Empathy: Turning the Forgotten into the Benchmark
Originally published in TEACH Magazine, July/August 2018 Issue
By Bill Morris
“I need to know, Brian. Are you going to hurt yourself over Christmas break?”
Over the course of my teaching career I’ve asked that question to students more times than I care to admit. They usually balk, choke, or whisper, “I don’t know, sir.” Sometimes, a student will speak clearly, “Yes.” Both answers spark a myriad of interventions too detailed for the scope of this writing.
This is my teaching reality. I work with “disadvantaged” high school students. I always have and probably always will. My students, fellow teachers, and I; we work in seclusion on the other side of the road away from the early college campus, neatly partitioned from the world.
We are largely forgotten by the establishment, save for once a year when test scores and graduation rates are published. Then the whispers at staff development days begin. “What do you guys do over there? Your numbers are really good.”
There are two things that bother me about that question. One, it clearly demonstrates the outsider’s opinion of my students. Most people, including fellow educators and society at large, tend to assume that my students are capable of less-than-stellar academic performances because they have complicated lives outside school. My students are caring for dying relatives, in drug rehabilitation programs, on parole or probation, married, have social or psychological disabilities, and work full-time jobs to support their families.
Second, the question assumes that my students are the only ones in the school with these obstacles prohibiting them from attaining an education. The truth is, they are the lucky few that have been identified by the educational system as being eligible for the program I teach. I promise you, there is a child in your class right now who is experiencing a complicated hardship unique to them. That kid needs more than a history lesson.
So, here’s the secret to turning the forgotten into the benchmark: empathy. Honestly, that is what my team of eight educators work on day in and day out. It takes all eight of us. I do not teach United States History. Along with my team, I teach respect, compassion, community responsibility, humour, and social awareness through a series of lesson plans.
Having empathy for my students means that I have to truly get to know them. I make it a point. On the first day of school, I ask my students to write about their hardest day and their best day. I ask them what they want to do after graduation, and how they plan to achieve that goal the day after they walk across the graduation stage with a high school diploma in hand.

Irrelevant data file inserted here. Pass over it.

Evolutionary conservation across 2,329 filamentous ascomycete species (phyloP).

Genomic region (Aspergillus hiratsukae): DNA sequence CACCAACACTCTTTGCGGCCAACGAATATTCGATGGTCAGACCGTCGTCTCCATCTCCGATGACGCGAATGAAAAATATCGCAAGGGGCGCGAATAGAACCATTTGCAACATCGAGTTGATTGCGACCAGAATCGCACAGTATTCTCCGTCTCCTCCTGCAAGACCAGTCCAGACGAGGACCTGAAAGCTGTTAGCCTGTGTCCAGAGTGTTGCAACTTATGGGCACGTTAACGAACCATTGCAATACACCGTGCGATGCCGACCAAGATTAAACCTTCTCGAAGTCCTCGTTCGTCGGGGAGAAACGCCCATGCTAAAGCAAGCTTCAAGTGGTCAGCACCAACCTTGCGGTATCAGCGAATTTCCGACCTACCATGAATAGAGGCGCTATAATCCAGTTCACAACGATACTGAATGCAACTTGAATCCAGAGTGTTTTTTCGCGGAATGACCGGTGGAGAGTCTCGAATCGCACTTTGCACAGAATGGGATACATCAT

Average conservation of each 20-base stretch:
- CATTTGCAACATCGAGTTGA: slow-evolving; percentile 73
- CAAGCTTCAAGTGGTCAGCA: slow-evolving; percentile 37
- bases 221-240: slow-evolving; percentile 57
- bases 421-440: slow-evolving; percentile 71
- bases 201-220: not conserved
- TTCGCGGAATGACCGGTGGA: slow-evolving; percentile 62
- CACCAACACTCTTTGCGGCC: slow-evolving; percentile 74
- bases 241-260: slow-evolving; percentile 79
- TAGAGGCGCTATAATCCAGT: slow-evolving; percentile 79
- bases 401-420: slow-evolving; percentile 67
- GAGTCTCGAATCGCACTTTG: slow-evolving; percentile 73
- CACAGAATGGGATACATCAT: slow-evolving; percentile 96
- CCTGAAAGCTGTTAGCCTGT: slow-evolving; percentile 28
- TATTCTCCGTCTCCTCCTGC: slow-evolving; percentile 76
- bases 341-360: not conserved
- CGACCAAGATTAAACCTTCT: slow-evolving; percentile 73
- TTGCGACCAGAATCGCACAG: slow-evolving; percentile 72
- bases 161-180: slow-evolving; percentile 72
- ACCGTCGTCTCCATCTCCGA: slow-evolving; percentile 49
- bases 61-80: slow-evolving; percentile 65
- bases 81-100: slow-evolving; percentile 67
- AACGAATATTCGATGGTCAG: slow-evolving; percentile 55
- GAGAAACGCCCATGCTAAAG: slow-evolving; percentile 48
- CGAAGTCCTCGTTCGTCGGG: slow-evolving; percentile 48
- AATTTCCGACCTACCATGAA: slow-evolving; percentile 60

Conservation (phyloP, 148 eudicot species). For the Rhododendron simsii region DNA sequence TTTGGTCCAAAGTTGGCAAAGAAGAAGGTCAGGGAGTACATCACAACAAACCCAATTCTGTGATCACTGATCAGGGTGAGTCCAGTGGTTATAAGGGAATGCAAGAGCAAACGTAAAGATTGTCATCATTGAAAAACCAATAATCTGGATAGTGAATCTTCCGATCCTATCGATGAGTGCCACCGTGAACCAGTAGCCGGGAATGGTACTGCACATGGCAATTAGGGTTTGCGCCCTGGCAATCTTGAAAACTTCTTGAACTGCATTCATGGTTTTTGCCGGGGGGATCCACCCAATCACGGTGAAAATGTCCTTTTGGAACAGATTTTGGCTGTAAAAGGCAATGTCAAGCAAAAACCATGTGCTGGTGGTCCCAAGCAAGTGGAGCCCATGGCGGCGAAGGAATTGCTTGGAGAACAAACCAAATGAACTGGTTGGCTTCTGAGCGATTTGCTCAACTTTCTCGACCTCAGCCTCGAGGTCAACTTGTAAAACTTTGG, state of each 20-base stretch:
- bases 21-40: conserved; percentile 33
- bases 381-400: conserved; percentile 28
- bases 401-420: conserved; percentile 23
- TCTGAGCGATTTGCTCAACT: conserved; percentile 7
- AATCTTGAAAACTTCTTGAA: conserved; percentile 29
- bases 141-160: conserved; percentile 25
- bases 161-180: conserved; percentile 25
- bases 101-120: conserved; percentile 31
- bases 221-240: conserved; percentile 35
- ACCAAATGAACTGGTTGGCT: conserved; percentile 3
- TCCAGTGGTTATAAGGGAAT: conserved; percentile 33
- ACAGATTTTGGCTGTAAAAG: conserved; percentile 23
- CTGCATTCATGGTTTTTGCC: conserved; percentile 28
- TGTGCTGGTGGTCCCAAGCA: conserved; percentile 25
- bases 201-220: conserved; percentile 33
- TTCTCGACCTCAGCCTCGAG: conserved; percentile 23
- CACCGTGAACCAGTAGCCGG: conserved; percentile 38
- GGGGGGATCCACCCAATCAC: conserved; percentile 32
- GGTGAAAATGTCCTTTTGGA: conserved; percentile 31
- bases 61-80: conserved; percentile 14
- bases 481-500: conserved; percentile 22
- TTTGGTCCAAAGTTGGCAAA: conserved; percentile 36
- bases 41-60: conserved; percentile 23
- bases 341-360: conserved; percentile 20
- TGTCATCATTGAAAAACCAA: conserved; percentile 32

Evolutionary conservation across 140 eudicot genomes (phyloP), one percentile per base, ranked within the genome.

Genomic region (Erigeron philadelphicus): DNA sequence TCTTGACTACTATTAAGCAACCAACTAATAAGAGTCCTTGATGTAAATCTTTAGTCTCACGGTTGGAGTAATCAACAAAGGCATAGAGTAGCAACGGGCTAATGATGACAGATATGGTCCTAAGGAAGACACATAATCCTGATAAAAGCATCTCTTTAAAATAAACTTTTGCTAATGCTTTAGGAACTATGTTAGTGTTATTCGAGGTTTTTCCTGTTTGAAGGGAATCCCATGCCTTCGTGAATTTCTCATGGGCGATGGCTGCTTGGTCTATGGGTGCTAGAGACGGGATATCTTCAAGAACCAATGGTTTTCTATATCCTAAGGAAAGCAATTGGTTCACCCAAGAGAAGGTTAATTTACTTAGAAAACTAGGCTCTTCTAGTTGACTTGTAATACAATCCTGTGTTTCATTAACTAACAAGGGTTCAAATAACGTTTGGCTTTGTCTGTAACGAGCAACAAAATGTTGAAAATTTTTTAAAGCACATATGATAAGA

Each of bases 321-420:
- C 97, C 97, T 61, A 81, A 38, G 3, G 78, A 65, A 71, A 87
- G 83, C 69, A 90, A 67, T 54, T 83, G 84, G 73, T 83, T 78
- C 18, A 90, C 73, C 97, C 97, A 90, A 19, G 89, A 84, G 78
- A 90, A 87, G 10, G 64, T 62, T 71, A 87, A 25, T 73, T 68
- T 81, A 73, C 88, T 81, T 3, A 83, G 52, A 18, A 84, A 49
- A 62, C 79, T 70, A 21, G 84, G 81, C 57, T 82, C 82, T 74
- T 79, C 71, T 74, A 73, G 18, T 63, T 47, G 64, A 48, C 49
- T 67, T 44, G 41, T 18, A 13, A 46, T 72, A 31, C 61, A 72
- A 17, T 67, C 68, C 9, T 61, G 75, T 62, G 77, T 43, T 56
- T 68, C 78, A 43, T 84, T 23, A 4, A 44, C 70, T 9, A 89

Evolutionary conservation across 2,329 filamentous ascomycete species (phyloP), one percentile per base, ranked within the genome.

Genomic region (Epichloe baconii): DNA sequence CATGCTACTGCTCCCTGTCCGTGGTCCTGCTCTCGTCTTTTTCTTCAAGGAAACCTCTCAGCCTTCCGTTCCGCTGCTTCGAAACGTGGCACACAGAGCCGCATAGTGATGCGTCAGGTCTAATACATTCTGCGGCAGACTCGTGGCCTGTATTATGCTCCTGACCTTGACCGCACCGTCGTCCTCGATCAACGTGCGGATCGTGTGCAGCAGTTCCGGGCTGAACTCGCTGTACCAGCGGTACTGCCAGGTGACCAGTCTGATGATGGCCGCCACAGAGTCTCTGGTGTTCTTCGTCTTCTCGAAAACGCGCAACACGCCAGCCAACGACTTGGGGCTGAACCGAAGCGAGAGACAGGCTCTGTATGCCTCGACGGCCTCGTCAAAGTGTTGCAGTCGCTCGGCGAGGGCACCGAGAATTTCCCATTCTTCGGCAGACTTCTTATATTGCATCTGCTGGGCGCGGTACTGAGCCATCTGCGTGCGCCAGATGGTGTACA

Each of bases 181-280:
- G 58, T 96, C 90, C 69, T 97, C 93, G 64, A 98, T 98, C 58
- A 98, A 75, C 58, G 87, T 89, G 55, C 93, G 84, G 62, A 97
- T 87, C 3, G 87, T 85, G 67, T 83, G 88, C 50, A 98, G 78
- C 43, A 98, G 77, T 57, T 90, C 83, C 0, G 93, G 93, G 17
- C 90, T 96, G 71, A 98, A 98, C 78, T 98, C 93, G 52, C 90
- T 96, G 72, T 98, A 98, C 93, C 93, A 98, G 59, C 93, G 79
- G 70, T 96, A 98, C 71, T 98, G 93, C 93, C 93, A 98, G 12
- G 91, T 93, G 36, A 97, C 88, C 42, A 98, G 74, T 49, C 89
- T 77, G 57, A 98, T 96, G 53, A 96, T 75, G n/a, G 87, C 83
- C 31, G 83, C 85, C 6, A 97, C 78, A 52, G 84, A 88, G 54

I have entire days where I don’t teach at all. Instead, I listen and help my students plan fortomorrow. I make success inevitable in my classroom. I purposely refrain from saying “if” in my room in favour of “when…”
Empathy also means removing barriers that inhibit learning. Once I really started listening to my students, I started to understand the depth of the difficulties they experience daily. Resources are always in short supply. I never have enough working laptops, iPads don’t exist here, and I won’t give students rides to and from their personal appointments.
My students understand that if success is inevitable, then obstacles to success are constant and largely a state of mind. Providing answers rarely helps a student achieve sustainable success, so we brainstorm about, anticipate, and plan for life obstacles as a class. My classes are teams. “When one of us succeeds, we all succeed.” This mantra is constant along with putting community first before the self.
I emphasize positive reinforcement to celebrate even the smallest of student successes. We laugh, play, and have pull-up contests, ice-cream sandwich days, pizza days, popsicle afternoons, and lunchtime sports. Passed your driver’s license test? Here’s a taco.
I’ve learned that my students have an extremely low tolerance for disciplinary actions. If I take away a cell phone, I will not see that student ever again. He or she has a full life to deal with and school is just another place to be disciplined. Sometimes, it’s necessary to discipline a student, but rarely.
My students don’t fight with one another. They are articulate and honest most of the time. My students come to school of their own accord because here they feel safe, loved, and like kids again. Therein lays the secret to my success—and yours.
My students perform above the state average on standardized tests and graduate from high school because they know the following: a team of eight adults expect them to be successful, care about their well-being, and listen when they are hurting. My co-teachers and I are not our students’ friends. The boundaries are clear and our standards are uncompromising, but empathy is our ethos.
Brian, if you’re wondering, didn’t meet the requirements to graduate this year. But Brian is still alive and comes to school every day.While he will not walk across the graduation stage in 2018, he did tell me to write this paper, because “I would’ve killed myself if my teachers didn’t notice I was hurting, and you guys were the first teachers that did.”Brian will be back next school year to plan for life the day after graduation.
*Student names have been changed.
Bill Morris is a former police officer turned teacher of kids he used to arrest. He has a BA in Law and Society from Penn State. He’s currently pursuing his MEd in Educational Leadership. He lives and works in the Rio Grande Valley of Texas as the social studies teacher for Edcouch-Elsa ISD-Academy.